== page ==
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Premarital Assets in a Rhode Island Divorce

How does my Rhode Island Divorce Judge determine if something is a pre-marital asset and why is that important?

It is perhaps easiest to answer your second question first.  The nature or type of asset that is presented for the judge's consideration is important. 

Why?   Certain types of assets may not fall within what is referred to as the "marital estate."  Rhode Island Domestic Relations law provides that the family court judge has the power to make an equitable distribution of "the marital estate."  Assets that are determined by the judge to be pre-marital are not themselves part of the marital estate and therefore are not subject to division by the court.  They are considered the property of the person who owned the asset prior to the marriage.

The family court judge will determine if the particular asset before him or her is a pre-marital asset based upon the factors surrounding the asset.  Each judge will use his or her discretion to consider questions similar to these:

  • Who owned the asset prior to the marriage?
  • Does the other party contest that the asset is pre-marital?
  • What documents exist to show ownership prior to the marriage?
  • What kind of asset is it (i.e. vehicle, piano, painting)?
  • How was the asset used during the course of marriage?
  • Where was the asset kept during the course of the marriage?
  • Was the asset kept completely separate and apart from the marital estate?
  • Did both spouses have the beneficial use and enjoyment of the asset during the marriage?
  • Were there any discussions between the parties or representations made by the party now claiming it is pre-marital either immediately before of during the marriage that related to the asset?  What were the substance of those discussions or representations?
  • Did the asset appreciate during the course of the marriage?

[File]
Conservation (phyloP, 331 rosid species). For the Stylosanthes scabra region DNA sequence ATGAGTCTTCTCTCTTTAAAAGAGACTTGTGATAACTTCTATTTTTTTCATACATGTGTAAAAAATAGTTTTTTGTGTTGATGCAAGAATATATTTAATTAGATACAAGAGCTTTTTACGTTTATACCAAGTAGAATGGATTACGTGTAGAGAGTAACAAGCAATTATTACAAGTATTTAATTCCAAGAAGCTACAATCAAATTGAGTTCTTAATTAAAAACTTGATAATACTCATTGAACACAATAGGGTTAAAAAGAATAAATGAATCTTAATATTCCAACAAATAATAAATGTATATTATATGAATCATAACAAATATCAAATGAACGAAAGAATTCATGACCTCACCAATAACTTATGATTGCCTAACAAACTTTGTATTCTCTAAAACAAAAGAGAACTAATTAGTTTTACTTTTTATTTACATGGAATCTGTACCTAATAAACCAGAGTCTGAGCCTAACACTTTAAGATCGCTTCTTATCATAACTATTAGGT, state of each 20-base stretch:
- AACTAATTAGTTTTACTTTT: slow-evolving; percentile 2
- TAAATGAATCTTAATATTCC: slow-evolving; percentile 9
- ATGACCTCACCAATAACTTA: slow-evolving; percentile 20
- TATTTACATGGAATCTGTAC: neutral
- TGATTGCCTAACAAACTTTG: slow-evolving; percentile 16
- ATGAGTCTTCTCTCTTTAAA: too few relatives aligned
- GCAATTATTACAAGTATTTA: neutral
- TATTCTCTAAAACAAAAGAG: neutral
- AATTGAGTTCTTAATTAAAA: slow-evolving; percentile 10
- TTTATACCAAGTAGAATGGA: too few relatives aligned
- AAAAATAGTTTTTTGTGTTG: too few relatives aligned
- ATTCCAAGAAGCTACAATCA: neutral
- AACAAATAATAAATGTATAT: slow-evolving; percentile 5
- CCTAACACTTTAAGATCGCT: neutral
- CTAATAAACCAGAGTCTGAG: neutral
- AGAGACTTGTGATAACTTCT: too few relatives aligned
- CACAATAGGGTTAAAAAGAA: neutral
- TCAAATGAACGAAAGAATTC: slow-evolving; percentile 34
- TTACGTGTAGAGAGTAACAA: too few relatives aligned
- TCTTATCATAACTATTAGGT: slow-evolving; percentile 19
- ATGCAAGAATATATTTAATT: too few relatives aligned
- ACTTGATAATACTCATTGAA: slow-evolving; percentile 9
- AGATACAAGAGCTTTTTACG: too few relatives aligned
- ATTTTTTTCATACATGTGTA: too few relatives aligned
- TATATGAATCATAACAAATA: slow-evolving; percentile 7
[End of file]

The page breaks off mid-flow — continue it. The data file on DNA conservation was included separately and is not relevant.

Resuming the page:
• Were any marital monies or other marital assets used for the maintenance, storage, upkeep or improvement of the asset during the course of the marriage?
  • Is the asset insured, and if so, who is the policy holder and who are the beneficiaries?
  • If the asset is insured, were any marital assets used to pay the insurance premiums?
  • What is the value of the asset?
  • How long have the parties been married?

There are countless questions a Rhode Island family court judge may weigh in considering whether  an asset is pre-marital or not.  The answers to these questions and the level of proof that can be offered in support of those answers will help the judge make a determination as to whether the asset is truly pre-marital.

It is unwise for a party in any divorce to assume that simply because he or she owned an asset prior to the marriage that it is automatically pre-marital.

The reason for this is that there are other principles of law that exist that set forth that actions taken by either parties regarding a pre-marital asset can easily and even accidentally convert it into a marital asset.

Authored by:

Christopher A. Pearsall, Esquire
PEARSALL LAW ASSOCIATES
571 Pontiac Avenue
Cranston, RI  02910
Phone:  (401) 354-2369

Attorney Pearsall's practice is focused almost exclusively in the areas of Divorce and Family law.

CALL (401) 354-2369 now to schedule for your low-cost, no obligation legal consultation!

NOTE:  The postings on this website are NOT legal advice, DO NOT create an attorney/client relationship and are NOT a substitute for a detailed consultation with an attorney experienced in the state where you have your legal issue.  This site is based on Rhode Island and is presented for the convenience of the internet public.

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Copyright 2008 - Christopher A. Pearsall and Pearsall Law Associates (All Rights Reserved.)

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